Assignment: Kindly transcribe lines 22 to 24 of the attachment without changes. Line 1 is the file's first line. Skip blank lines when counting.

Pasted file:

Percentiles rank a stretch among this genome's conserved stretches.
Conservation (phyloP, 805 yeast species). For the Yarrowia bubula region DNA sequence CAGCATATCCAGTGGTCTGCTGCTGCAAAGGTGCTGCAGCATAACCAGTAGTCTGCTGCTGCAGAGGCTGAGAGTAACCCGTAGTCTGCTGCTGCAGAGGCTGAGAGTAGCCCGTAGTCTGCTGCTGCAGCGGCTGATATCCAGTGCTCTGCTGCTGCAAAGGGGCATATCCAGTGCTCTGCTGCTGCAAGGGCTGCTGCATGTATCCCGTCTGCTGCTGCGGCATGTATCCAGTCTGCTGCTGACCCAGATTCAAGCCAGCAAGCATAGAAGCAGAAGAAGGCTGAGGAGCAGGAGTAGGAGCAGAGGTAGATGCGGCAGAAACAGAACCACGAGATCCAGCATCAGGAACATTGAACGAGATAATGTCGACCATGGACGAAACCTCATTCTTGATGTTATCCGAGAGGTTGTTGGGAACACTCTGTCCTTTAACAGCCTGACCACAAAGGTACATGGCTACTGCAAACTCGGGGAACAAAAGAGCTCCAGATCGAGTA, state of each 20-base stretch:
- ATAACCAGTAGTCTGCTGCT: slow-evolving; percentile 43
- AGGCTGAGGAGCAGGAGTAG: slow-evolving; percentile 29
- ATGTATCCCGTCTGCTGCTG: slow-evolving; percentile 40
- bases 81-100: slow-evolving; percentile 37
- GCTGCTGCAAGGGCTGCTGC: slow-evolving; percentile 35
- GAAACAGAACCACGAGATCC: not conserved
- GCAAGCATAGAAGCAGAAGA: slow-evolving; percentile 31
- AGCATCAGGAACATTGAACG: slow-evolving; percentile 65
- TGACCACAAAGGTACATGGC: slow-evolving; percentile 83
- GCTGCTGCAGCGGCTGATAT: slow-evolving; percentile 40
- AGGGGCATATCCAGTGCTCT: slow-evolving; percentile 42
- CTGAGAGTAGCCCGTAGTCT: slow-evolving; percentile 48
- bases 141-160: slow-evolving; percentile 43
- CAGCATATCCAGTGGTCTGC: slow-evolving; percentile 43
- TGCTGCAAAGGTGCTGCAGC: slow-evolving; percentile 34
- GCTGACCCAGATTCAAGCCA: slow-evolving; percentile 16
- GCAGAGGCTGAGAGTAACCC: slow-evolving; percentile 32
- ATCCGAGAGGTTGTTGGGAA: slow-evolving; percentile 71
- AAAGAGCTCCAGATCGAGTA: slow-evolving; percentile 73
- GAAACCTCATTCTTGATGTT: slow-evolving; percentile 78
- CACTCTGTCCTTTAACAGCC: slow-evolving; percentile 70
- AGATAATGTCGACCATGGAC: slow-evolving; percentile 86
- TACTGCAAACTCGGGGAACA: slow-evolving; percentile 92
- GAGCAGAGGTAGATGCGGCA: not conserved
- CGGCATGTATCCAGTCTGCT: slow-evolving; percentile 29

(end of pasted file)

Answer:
- GAAACCTCATTCTTGATGTT: slow-evolving; percentile 78
- CACTCTGTCCTTTAACAGCC: slow-evolving; percentile 70
- AGATAATGTCGACCATGGAC: slow-evolving; percentile 86